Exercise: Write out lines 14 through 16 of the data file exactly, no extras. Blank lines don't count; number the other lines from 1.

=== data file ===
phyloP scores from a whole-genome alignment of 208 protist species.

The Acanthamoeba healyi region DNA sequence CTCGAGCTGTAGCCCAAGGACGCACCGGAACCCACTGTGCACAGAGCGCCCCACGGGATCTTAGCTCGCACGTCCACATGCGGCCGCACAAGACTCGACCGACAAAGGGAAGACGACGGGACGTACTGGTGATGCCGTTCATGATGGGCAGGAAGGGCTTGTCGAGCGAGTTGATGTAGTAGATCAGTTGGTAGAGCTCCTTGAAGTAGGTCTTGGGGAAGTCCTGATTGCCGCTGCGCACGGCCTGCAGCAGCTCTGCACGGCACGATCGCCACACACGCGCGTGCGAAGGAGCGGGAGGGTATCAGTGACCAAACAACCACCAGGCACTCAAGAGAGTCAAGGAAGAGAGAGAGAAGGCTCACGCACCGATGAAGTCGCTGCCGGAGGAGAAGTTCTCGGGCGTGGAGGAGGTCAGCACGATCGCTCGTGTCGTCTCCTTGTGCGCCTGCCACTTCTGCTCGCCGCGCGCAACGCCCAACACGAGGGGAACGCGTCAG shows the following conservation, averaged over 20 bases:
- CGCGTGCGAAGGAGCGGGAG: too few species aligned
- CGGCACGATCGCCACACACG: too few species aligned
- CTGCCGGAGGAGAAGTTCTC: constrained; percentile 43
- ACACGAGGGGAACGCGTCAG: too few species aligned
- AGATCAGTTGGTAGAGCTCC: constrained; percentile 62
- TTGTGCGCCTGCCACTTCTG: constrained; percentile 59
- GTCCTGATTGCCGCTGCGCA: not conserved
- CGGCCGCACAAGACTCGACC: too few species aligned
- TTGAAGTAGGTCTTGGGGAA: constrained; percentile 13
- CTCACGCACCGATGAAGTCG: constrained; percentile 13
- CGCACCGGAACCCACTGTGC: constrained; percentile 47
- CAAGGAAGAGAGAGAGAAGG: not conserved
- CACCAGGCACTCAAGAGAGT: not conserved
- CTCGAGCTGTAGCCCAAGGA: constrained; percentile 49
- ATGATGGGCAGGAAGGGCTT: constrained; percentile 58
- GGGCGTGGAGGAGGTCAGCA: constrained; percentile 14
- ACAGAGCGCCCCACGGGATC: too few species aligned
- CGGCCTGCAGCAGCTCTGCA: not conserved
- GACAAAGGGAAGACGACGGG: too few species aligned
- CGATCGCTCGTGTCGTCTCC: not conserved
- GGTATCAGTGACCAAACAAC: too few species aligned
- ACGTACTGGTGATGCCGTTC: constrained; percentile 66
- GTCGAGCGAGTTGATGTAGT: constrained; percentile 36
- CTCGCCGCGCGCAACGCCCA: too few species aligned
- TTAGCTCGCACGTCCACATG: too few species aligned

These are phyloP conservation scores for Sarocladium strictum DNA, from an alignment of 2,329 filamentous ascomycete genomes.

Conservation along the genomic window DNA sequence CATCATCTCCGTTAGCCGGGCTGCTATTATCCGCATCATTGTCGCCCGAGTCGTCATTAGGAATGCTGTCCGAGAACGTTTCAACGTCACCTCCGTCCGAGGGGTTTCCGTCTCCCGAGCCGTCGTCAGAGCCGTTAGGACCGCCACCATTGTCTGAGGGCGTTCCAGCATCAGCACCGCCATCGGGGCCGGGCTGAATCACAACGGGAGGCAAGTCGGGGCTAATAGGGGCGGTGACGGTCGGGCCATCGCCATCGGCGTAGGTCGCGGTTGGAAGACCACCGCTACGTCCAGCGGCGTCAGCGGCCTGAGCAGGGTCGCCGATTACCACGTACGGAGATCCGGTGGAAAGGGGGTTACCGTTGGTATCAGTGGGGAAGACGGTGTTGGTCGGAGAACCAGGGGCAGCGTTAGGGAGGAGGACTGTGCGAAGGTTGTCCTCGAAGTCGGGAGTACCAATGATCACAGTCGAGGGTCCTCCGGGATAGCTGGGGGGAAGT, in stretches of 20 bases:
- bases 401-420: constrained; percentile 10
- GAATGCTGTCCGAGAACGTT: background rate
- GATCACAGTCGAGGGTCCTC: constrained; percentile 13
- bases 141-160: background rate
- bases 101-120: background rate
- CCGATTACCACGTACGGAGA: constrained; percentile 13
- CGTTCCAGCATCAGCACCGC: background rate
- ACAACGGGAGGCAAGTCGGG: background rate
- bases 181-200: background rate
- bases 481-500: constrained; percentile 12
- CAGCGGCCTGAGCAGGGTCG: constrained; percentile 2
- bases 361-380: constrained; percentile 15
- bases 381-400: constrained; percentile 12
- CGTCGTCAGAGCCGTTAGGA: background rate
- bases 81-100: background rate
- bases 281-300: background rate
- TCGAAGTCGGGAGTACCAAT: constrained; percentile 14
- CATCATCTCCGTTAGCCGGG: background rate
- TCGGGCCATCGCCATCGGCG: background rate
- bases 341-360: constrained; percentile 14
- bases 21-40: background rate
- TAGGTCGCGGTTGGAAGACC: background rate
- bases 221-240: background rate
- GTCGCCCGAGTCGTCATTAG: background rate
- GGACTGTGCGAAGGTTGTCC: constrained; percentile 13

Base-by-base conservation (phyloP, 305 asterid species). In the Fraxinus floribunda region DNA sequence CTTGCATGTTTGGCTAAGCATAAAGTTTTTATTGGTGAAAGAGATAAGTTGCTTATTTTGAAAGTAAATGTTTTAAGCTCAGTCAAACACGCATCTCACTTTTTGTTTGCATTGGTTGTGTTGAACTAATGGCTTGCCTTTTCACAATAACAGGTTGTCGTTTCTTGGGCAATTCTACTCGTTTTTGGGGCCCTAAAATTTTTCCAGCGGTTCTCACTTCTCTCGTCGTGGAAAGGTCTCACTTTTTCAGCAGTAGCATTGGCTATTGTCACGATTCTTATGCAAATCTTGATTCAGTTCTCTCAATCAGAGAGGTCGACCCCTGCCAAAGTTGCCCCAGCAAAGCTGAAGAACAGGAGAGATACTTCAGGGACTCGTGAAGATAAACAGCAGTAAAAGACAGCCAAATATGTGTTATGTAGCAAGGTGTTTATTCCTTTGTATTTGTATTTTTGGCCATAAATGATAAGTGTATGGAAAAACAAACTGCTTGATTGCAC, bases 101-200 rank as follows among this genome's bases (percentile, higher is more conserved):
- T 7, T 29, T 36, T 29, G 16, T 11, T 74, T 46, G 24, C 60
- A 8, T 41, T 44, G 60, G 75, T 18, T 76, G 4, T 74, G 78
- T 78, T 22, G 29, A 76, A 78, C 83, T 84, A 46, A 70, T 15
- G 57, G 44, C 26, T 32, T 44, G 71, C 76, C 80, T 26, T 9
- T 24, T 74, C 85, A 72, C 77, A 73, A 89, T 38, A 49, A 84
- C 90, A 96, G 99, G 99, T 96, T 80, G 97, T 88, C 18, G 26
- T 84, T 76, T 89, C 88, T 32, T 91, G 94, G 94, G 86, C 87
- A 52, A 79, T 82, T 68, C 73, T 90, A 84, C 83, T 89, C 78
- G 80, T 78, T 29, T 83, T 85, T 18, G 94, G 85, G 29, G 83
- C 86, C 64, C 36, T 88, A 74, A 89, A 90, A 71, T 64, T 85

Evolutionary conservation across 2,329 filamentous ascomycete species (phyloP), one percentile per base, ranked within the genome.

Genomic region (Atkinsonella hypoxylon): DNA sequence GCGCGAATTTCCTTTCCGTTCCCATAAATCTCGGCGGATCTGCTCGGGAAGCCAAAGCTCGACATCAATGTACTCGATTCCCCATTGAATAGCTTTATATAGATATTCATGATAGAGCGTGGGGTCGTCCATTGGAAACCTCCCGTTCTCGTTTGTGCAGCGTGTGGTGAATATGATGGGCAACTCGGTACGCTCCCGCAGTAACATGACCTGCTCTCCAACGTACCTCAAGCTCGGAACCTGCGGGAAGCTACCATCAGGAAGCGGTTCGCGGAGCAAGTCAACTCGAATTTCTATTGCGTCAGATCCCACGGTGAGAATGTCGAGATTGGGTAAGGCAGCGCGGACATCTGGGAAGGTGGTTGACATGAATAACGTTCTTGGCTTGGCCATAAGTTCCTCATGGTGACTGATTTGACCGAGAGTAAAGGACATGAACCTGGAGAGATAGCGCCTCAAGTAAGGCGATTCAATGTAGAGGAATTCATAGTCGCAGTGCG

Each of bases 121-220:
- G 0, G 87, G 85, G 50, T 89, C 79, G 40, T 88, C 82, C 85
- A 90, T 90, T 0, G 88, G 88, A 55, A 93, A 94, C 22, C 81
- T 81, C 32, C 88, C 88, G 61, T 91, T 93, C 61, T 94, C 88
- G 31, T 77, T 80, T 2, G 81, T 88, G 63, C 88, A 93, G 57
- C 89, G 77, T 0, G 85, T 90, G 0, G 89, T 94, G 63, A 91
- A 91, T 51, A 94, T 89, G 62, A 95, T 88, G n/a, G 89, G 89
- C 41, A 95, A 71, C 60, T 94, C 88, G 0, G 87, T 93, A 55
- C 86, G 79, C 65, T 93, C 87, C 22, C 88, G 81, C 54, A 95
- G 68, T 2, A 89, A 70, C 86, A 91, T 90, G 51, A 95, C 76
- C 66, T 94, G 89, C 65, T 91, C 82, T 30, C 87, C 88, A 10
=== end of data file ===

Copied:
- CAAGGAAGAGAGAGAGAAGG: not conserved
- CACCAGGCACTCAAGAGAGT: not conserved
- CTCGAGCTGTAGCCCAAGGA: constrained; percentile 49